- Instagram and TikTok are saturated with enviable before-and-after photos of beauty procedures.
- While they’re masterfully done, they can implant insecurities in women (and men!) that weren’t there before.
- Buccal fat removal is the latest craze, and I’m tired of learning about new ways I need to sculpt myself.
Every day, Instagram tells us there’s a new beauty standard to live up to. You can either pay thousands of dollars you don’t have to try to carve yourself into the look of the day or pay up to a therapist who can try to convince you that you don’t have to.
Either way, women are encouraged to spend big bucks so we don’t feel bad about ourselves.
My Instagram Explore tab is a mosaic of before-and-after plastic surgery posts of celebrities and everyday people that clinicians are advertising in hopes to get thousands of other women and me into their waiting rooms. And it works — on a perilously personal micro level.
The latest facial modification is a thing most of us probably didn’t even know existed before last week. It’s called buccal fat removal and involves the buccal fat pad, or the natural fat we have in our cheeks, in order to look more gaunt. There are now memes and Reddit threads dedicated to making fun of the trend, and also Instagram posts explaining how you can schedule an appointment for the procedure today.
The conversation seemingly spun out after actress Lea Michele posted a selfie on Tuesday comparing herself to Lucia, the fictional character on HBO’s “White Lotus.” People not only disagreed but noticed her newly sunken cheekbones. From there, rumors swirled (very much not confirmed) that she may have gotten filler and fat removal around her jaw and cheek areas.
Michele nor her team immediately returned Insider’s requests for comment.
While it’s always unclear what procedures celebrities have had done (because they don’t tell us), the sunken Handsome Squidward look seems to be quickly making its way across Hollywood — Chrissy Teigen admitted to the surgery in 2021 — and now regular women have yet another facial feature to feel dissatisfied with.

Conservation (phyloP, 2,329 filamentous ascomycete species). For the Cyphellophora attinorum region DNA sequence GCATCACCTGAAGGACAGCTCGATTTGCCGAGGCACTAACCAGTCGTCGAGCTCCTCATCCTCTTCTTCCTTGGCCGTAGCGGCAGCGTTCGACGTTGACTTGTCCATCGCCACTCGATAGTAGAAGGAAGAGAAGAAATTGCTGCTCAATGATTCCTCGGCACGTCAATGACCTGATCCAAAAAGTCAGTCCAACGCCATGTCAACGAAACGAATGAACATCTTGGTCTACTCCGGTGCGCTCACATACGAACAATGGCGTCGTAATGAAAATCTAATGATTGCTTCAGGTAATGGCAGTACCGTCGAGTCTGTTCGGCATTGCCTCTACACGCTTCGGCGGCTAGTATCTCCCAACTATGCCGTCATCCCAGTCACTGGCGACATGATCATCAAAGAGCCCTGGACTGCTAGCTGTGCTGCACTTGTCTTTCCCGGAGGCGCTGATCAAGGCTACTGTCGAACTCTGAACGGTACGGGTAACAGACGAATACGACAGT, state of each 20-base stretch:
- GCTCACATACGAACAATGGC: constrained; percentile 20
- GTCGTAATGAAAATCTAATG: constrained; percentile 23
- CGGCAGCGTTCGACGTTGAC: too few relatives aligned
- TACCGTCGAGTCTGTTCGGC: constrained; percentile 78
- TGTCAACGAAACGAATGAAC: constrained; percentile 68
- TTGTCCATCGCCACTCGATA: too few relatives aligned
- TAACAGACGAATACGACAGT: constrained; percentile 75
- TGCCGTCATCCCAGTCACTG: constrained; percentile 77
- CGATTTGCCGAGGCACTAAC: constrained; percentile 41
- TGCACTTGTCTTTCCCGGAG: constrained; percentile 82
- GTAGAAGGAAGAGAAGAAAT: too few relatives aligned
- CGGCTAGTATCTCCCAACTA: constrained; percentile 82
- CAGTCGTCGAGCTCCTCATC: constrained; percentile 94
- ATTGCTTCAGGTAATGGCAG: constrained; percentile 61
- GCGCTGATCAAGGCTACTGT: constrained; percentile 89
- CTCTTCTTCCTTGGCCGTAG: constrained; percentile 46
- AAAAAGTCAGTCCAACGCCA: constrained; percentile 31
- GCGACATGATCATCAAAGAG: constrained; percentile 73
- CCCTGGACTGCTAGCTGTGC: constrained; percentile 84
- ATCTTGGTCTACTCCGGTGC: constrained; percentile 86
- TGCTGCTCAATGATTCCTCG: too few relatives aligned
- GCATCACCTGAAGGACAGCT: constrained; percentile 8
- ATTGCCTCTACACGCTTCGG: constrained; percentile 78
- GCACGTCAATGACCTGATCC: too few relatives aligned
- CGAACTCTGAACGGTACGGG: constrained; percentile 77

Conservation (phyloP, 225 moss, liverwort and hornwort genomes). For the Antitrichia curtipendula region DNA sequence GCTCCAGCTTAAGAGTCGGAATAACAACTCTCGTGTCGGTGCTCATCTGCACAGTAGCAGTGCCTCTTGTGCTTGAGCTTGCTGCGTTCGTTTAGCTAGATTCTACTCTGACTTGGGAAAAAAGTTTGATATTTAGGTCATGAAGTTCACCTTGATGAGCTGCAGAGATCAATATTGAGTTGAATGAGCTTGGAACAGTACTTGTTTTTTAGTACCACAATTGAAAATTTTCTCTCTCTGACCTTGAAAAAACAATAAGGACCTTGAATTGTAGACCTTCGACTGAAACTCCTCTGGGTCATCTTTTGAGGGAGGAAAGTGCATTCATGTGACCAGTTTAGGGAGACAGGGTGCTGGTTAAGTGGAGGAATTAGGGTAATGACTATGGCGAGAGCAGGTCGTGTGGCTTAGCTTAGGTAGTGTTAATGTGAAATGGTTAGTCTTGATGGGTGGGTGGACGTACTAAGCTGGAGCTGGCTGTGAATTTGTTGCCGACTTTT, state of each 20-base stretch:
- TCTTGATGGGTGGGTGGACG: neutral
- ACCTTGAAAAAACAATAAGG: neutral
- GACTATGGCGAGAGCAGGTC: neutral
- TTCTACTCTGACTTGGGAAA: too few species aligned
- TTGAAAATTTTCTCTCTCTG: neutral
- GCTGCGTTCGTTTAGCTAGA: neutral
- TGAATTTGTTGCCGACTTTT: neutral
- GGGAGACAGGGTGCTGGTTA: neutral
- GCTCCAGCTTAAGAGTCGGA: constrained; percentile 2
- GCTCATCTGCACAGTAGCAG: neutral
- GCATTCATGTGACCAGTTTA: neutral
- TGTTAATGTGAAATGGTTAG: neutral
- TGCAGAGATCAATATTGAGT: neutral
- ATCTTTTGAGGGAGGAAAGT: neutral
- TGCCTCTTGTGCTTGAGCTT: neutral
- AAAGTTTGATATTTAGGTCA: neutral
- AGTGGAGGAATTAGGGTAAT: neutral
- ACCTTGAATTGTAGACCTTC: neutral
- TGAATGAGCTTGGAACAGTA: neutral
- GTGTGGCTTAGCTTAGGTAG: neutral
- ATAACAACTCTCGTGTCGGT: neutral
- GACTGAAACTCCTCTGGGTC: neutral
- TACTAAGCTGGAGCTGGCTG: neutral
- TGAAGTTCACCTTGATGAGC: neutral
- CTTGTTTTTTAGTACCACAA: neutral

Today, not only are young women asked to be both skinny and curvy (thank you, Kardashians), but there are new indenting and chiseling and vacuuming mechanisms available to get us closer to the new perfect face.
I don’t aim to litigate the rights and wrongs of plastic surgery. As with most things that sit in a complicated gray space, each person should make whatever decision feels best. It’s just that nowadays beauty standards are shoved into our consciousness at warp speed. The more social media posts there are about buccal fat removal, the more intrigue it stokes, and the more social media posts we’ll continue to be fed. I haven’t had the time to process the “fox eye” eyelift trend — especially as an East Asian woman, woof — that was abuzz earlier this year, and now I have to determine if my cheeks are the right amount of angle and sharpness.
There have been enough new cosmetic procedures this year alone to warrant a list of “biggest plastic surgery trends of 2022.” The days of Kylie Jenner’s lip injection craze and the Brazilian Butt Lift (BBL) now feel like they existed in a hazy before-time.
I’d like to believe most people are not serious about jumping on the trend and scheduling a cheek fat removal appointment just because they saw a TikTok or Instagram post. But I worry for myself and even younger women about the super-abundance of these transformation posts and whether they might begin to distort our better judgment. If we see a post once or twice, we can regulate ourselves to ignore them; soothe our inner critic; push against oppressive voices. But when we see the same post or discussion over and over that’s been algorithmically placed into our home feeds, it’s easier to become inured to the notion that there’s something wrong with us, that we need to be nipped, tucked, and corrected to fit prevailing trends.
Three years ago, writer Jia Tolentino famously coined the term Instagram Face. It refers to the flattening of all pretty people features into a single, cyborgian look — a swirling of Hollywood archetypes, social media beauty ideals, and facial filters. Her 2019 New Yorker article warned us all to zoom out of our daily scrolling and notice how it’s shaping our sense of self. But in the years since, it seems our pursuit of Instagram Face has only deepened; our definition of beauty has narrowed and become more contradictory (big butt, skinny waist, chiseled cheeks, big boobs); and plastic surgery is a more titillating option than trying to untangle the totalitarian ideal women have been groomed to reach since girlhood.
While we scramble to figure out the solutions to how to best exist as women in peace, social media companies profit off of our insecurities. And their algorithms will continue to push out the next set of beauty standards: A smaller forehead? Long, implanted baby hairs? Perhaps no forehead at all?